This paper provides a broad historical overview of how Judeo-Christian philosophy and values have been communicated through the arts. It suggests that our need for artistic expression is part of our search and longing for what is greater than us. This is a divine mandate for the Bible asserts God as an artist and the role His creativity plays in the relationship between God and humanity. But Exodus 20 also indicates that this relationship can be misused and misunderstood with the prohibition of idolatry. There is a clear biblical differentiation between the wise artist, who uses art for the search for truth, and the foolish one, who uses it as false worship. The connection between art and worship continues throughout Church history especially when it receives power through Constantine. This power is intertwined with religion so that late medieval art shows the views that the Roman Church and the Dominican friars have of themselves in their salvific role and power over the Lord’s “flock.” The abuse of power was challenged and Protestant artists expressed their views in writing and the arts. Protestantism posed a threat and at the council of Trent decisions were made to use art to establish Roman Catholic doctrine in a more forceful manner. By the eighteenth century the Church was using maps to enhance their absolutist views and to stake out their power in a global manner. Ambitious emperors who were also vying for the same territory grew tired of papal ambition and in 1798 Napoleon imprisons Pope Pius VI as predicted by prophecy. A new secular spirit is evident in the French Revolution and this can be observed through the art of the modern era.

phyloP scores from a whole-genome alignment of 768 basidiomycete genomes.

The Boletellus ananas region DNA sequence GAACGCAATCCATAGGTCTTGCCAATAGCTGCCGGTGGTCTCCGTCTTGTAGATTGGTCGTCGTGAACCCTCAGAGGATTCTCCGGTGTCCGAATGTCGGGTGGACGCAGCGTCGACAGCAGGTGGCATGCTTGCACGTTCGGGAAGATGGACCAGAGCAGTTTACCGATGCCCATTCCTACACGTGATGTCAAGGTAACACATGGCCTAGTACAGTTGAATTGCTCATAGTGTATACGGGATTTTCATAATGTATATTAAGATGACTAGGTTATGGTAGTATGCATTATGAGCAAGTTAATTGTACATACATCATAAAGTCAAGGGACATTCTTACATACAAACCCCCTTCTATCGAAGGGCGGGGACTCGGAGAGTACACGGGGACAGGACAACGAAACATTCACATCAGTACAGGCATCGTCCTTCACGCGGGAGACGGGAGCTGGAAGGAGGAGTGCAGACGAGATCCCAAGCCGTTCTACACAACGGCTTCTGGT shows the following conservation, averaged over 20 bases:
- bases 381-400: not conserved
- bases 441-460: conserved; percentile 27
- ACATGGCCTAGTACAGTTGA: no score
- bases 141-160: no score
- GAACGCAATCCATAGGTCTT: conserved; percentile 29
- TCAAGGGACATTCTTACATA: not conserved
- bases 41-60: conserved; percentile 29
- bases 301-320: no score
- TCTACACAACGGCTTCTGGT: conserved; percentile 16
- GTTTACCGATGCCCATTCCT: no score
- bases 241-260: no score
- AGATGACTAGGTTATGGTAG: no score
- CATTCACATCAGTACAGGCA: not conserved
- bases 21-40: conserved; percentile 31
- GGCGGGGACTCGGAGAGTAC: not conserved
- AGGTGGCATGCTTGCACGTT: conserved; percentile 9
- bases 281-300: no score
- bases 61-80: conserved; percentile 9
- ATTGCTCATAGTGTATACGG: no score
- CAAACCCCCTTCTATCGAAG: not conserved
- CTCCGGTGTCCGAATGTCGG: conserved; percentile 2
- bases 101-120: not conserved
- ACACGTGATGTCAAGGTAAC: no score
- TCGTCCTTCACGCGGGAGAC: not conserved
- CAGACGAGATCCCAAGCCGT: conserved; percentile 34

Hasel, M.F.A., Giselle Sarli
"Teaching Art History from a Biblical Foundation:Art History as a View into the Great Controversy,"
The Journal of Biblical Foundations of Faith and Learning: Vol. 1:
1, Article 5.
Available at: https://knowledge.e.southern.edu/jbffl/vol1/iss1/5